III. THE JEWS HAD A FALSE CONFIDENCE IN THE RITE OF CIRCUMCISION. (Ver. 25.) Their notion was that circumcision constituted something like the" hall-mark" on real silver, and distinguished them from all the mere electro-plating of the Gentiles. They thought that immoral conduct could not obliterate the value of the fleshly rite. This is the mistake made by all who lay undue emphasis upon rites and ceremonies. They fancy they have a value altogether independent of moral states and moral living. The apostle has consequently to draw attention to the fact that circumcision only profited one who kept the Law. It was then a sign of the covenant, and was taken along with the perfect obedience to the Law which had been rendered. But if a circumcised person turned out a Law-breaker, the circumcision really passed into uncircumcision. In other words, the Jew could break the covenant seal by breaking the Law of the covenant. This is a very solemn and weighty truth. It has its application to the covenant signs of the Christian dispensation. It is perfectly possible for persons who have become members of the visible Church, by a course of reckless living to break their covenant sign, and to be in God's sight disfranchised. Let no undue value be assigned to rites and ceremonies. They cannot be separated from moral states and conditions.
IV. THE JEWS IGNORED THE POSSIBILITY AND EXISTENCE OF THE CIRCUMCISED IN HEART. (Vers. 26-29.) If a circumcised person may forfeit his position as in covenant with God by breaking the Divine Law, on the other hand, an uncircumcised person, a Gentile, may so keep God's Law as to be entitled to a position in covenant with him. His uncircumcision in such a case, Paul maintains, should be counted or "reckoned for circumcision." Here the apostle is contending for the admission of Gentiles to the visible Church without the necessity of circumcision. Many a Gentile, like Cornelius, or like the centurion in the Gospels, put to shame the less earnest and less devout Jews. The high morality of such men was a standing condemnation (κρινεῖ) of the pretentious Jew. Accordingly, Paul proceeds to affirm that the circumcision of the heart, not the mere circumcision of the flesh, is the all-important matter. There is a circumcision of the heart which checks the unholy tendencies within, and secures the reality, of which outward circumcision is but the type. Of it God, the Searcher of hearts, is the true Judge. He rejoices in it, and regards those who have submitted to it as his true people. The circumcised in flesh may secure praise from men, but the circumcised in heart look for approbation to God only. It is for us all to seek the inward and spiritual circumcision, the true sign of membership in God's invisible kingdom. - R.M.E.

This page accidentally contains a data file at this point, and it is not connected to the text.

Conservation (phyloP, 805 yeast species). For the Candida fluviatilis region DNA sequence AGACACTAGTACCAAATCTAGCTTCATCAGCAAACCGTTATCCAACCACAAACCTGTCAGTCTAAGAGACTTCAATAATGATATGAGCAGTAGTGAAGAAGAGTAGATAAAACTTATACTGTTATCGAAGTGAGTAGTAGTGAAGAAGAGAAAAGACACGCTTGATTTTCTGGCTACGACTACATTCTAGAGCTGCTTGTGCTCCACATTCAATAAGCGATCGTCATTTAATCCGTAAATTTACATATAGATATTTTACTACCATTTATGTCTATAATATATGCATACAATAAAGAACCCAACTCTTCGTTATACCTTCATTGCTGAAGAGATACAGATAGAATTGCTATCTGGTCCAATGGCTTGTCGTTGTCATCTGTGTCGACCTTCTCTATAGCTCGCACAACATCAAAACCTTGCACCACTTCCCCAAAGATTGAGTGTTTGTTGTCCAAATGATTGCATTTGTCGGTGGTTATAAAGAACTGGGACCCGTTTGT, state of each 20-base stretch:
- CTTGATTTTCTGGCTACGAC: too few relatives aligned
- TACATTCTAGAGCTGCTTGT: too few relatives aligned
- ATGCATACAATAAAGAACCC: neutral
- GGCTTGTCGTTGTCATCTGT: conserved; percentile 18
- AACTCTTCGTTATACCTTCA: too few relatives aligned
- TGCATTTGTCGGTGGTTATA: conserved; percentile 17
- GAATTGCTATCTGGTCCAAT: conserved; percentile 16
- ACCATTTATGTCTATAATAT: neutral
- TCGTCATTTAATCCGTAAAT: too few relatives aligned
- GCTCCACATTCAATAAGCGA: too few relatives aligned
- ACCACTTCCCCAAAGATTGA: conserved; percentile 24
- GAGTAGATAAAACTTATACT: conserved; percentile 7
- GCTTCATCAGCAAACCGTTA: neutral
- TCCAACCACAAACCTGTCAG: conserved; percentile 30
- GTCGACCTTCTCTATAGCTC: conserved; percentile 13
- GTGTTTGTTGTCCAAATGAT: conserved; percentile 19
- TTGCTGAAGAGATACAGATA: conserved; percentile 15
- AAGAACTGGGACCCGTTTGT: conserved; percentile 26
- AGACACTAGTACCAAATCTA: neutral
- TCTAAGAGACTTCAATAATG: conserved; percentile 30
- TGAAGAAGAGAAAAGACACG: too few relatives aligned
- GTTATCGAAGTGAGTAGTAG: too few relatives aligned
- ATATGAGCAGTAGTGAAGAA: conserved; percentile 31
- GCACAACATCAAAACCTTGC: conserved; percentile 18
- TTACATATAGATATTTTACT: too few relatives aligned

Parallel VersesKJV: Behold, thou art called a Jew, and restest in the law, and makest thy boast of God,